The connection with the Spirit is hinted at in the parallel command to ‘keep our lamps burning.’ John the Baptist promised that Jesus would baptise us with the ‘Holy Spirit and fire’; the Spirit in Acts 2 comes as tongues of fire; in the parable of the virgins in Matt 25, the oil for the lamps appears to signify the poured-out Spirit; and Revelation takes up imagery from Zechariah to describe the Spirit as burning lamps before the throne of God and the lamb.
There follow three images of waiting and expectation, of which the first two are in our set reading. None of them quite fits with the others, but all emphasise the two needs of readiness and patience; the one coming will certainly come, but there might well be some delay before that happens.
In the first, the image of wedding banquet is rather reversed; the Lord in this story is returning from a wedding banquet, rather than going to one. Nevertheless, when the Lord does return, it appears that he brings some element of feasting and celebrating with him, since he undertakes a radical role reversal, and himself waits on the servants (or slaves) whom we might expect to be waiting on him—that would certainly be their expectation! The image of the Lord knocking on the door and the servants inside quickly opening it to him connects with the image of Jesus at the door in Rev 3.20, and is a reminder that there, and elsewhere, the language of ‘coming’ is not exclusively reserved for Jesus’ final return, but also includes the idea of God coming in both blessing and judgement within history, in anticipation (and as a foretaste) of that final and complete blessing and judgement at The End.
In Jesus’ original context, the language of ‘slaves’ would not necessarily conjure up the full social implications of Roman slavery, since Jews were generally less accepting of the practice; it is notable that in Luke 15.17 the father has misthoi, paid workers, and not douloi, slaves. But for Luke’s readers, the idea of a slave-Lord stooping down to serve his slaves would offer a radical overturning of everything that they knew about slavery. At the Last Supper, Jesus ‘comes among you as one who serves’ (Luke 22.27), service that involved the actual duties of a slave in John 13 as an image of his giving up his life for both them and us.
The observation that the Lord might come soon or after some delay, even at the last possible moment, ‘toward daybreak’, is one of many indicators that the early Jesus movement wasn’t simply in the grip of imminent expectation, whose failure to happen provoked a major theological crisis. All these texts of expectation carry with them an equal and complementary focus on the need to be patient, and persist in a state of readiness as an orientation towards life as a whole. We never know when we might see God break in and act dramatically in our own lives and the lives of those around us—or when we might meet him in death.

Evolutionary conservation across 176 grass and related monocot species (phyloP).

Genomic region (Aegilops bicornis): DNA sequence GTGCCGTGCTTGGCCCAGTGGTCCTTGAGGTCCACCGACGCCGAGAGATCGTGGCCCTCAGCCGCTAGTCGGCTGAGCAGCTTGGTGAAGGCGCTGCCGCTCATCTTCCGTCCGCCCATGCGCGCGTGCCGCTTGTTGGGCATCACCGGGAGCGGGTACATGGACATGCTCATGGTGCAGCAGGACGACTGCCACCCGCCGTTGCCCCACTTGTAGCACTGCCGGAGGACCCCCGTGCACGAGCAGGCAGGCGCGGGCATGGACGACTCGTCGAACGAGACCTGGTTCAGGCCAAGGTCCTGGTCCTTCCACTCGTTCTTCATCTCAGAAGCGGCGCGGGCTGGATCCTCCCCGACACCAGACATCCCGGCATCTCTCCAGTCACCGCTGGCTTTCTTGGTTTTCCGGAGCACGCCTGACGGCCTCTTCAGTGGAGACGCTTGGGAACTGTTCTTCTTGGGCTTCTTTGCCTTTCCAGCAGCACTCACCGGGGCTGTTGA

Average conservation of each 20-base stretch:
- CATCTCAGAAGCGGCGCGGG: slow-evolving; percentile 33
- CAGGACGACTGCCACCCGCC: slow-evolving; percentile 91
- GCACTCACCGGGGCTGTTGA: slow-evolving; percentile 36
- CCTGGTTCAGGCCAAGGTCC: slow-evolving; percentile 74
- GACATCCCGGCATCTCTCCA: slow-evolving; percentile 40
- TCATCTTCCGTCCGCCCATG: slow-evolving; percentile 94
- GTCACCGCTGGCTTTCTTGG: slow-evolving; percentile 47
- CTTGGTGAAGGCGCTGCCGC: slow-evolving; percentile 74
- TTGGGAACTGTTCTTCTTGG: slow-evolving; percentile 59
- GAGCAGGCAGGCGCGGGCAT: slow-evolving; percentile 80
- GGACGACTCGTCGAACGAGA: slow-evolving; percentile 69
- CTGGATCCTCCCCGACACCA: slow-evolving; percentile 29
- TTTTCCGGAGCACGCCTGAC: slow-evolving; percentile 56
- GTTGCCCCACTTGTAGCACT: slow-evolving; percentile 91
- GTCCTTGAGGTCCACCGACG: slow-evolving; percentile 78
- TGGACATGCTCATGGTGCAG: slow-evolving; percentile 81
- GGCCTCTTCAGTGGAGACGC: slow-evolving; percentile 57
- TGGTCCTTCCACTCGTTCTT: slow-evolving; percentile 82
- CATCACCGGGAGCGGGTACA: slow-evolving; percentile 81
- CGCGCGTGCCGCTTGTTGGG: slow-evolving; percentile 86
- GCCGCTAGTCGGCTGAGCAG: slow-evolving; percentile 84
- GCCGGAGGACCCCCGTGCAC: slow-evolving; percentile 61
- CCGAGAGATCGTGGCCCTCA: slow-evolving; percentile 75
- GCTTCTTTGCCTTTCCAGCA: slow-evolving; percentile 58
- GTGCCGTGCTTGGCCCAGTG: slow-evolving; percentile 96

The shift to the quite different image of the thief breaking in at night offers a verbal connection with the mention of a thief earlier in Luke 12.33, but the sense and meaning of the illustration is quite different. There is no need to think that the analogy means that Jesus is himself like a thief; analogies and metaphors offer us a partial and not a total predication or identification. The point here is that, when you are not prepared, then you are taken off your guard by the unexpectedness of what is going to happen. The same point is made by Jesus in Matt 24.38 drawing on the story of Noah and the ark; when Jesus comes, many will be preoccupied with the routines of life, and will not see him coming.
The analogy of Jesus’ return being ‘like a thief in the night’ occurs here, in the parallel in Matt 24.43, in 1 Thess 5.2, in 2 Peter 3.10, and in Rev 3.3 and 16.15. It would be hard to find another such precise idea in such a diverse range of NT texts—by any sceptical measure, this phrase is at the bedrock of historical certainty as a faithful record of Jesus’ teaching. This is all the more striking in view of the other basic paradox: this thief in the night is actually the day of the Lord, when all things that are hidden will be revealed and brought to light. This paradox was rather neatly summed up by my hero the late David Watson, when he said boldly: ‘For those who are ready, he will not come as a thief in the night but as a friend in the day’.
There are, in fact, verbal connections all the way through this different sections, parables, and aphorisms. The treasure of the kingdom is contrasted with the wealth of the rich fool, and the readiness of Jesus’ followers contrasts with the fool’s lack of readiness to meet his maker. But perhaps the strongest connect of all is the relentless theocentrism of these sayings—the challenge to focus on God rather than on our own concerns and needs. When we focus on God first, then he and his kingdom become our treasure, and this frees us from anxiety into a life of generosity and grace. And when we focus on the coming of the kingdom in the return of Jesus, then our anxieties about what is happening in the world around us find a new perspective.